Here's a round up of recent articles and links to keep you busy until Thursday's season premiere. Unless noted, assume they're spoilery in some fashion:
- Eric Kripke talks to EW about the possibility of a 6th season.
- Then he talks to the New York Post about tying up the Heaven and Hell storyline.
- I LURVE the 'O Death' promo, and immediately scoured the interwebs for info on the singer, Jen Titus. I came up dry, and now I know why. She's not a professional singer - she's a CW on-air promotions executive. That's right - she's a suit! This article explains how it all happened.
- Matt Roush at TV Guide drinks the kool-aid and jumps on board the Hell Wagon.
- The Innsmouth Free Press is taking a pause from worshipping the Old Ones to devote this entire week to Supernatural coverage. It's fantastically comprehensive! They're examining monsters, mythology, and Mythos, reviewing the season DVDs, and have interviews with Jules Wilkinson from Super-wiki, Anteka of Plastic!Winchester Theater, and the SPN Guerilla Marketing Team among others.
- For a complete round up of articles from various sources, check out Super-wiki's Season 5 interviews. They're helpfully broken down by spoilery and non.
- "I did set out [to] tell a five-season storyline,” [Kripke] maintains. “Quite frankly, I never expected [the show] to make it to five years. But now that we’re in our fifth year, I have every intention of ending the story with a bang and not drawing it out or watering it down.”
"That having been said,” Kripke continues, “I’m looking at this season as the last chapter in this particular story. That doesn’t mean there can’t be a new story. Buffy did it. The X-Files did it. You close a chapter on a big mythology storyline and then you begin a new one."
I'm not going to lie - invoking Buffy makes me a little nervous. Now, Buffy and the Scoobies did face a new apocalypse every year. I think by Season 3 they were even joking about it - didn't they just save the world? They have to do it again? The stories made sense though, because it was a new and different evil every time, serving as a back drop for what the characters were experiencing as individuals. Supernatural could certainly do that; however, where do you go, and who do you fight after you've gone toe-to-toe with Heaven and Hell? I would worry that any other big bad would be a let down.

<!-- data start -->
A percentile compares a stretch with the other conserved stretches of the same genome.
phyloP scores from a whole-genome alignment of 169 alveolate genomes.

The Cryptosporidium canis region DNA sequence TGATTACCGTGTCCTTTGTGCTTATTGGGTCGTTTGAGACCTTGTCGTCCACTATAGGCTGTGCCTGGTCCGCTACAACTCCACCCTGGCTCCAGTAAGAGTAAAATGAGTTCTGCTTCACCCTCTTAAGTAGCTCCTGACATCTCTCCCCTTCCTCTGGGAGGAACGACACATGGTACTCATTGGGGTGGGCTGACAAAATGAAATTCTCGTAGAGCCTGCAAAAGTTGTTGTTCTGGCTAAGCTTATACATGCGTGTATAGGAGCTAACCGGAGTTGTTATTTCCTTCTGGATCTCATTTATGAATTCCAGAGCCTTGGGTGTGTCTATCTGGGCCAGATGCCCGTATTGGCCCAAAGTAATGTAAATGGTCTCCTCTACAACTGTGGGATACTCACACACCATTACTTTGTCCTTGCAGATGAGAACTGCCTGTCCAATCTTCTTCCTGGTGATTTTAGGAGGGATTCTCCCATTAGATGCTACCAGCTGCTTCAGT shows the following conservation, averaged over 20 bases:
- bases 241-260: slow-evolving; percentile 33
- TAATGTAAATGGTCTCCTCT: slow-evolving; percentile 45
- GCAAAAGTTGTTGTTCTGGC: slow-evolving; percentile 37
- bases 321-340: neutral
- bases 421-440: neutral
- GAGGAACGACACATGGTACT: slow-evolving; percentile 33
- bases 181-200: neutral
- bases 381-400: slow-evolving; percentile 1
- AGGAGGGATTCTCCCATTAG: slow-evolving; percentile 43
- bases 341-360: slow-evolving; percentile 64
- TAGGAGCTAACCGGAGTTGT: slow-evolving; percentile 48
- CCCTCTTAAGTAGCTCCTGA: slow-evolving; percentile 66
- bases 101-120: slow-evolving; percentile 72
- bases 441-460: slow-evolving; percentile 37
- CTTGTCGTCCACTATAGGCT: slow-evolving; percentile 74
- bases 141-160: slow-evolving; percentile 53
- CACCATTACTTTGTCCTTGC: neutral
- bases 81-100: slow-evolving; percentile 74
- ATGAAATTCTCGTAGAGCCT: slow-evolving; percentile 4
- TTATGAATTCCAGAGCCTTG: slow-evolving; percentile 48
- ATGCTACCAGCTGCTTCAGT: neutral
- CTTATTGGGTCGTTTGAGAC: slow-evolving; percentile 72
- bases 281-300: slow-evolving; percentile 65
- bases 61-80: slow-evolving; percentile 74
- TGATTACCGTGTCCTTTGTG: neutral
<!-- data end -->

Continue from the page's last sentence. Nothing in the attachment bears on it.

I feel like they would be forced to step far outside of Christian theology and mythology in order to make it work ... but where? The Mayans believed the world is going to end in 2012, but how does that fit with the whole midwestern/blue collar ethos of the show? I vote they take on the Norse gods and Ragnorok. They've already established the Trickster as a character. I could totally see Dean hanging out with Thor.
The biggest element for me - and what concerns me most about comparisons to Buffy - is Kripke's continued direct involvement in the show. There's a wonderful, talented, seasoned core of writers, producers, and directors working on Supernatural ... but it's Eric Kripke's baby. It's his vision. Seasons 6 and 7 of Buffy completely went off the rails for me, and I think it's because Joss was no longer day to day. His attentions were focused on Firefly, and I think Buffy suffered for it.
The best case scenario for Season 6 is if they have stories that everyone involved - Kripke especially - is excited to tell. In that case, bring it on!
Exclusive: 'Supernatural' to 'end with a bang' in 2010 (but there's a catch) | Ausiello | EW.com
New York Post: Supernatural - A 'natural' death
'Death' Becomes CW Promo Maven | The Wrap
TV Guide Magazine | The Daily Review | My Supernatural Summer
Innsmouth Free Press: Supernatural Week
Season 5 Interviews - Super-wiki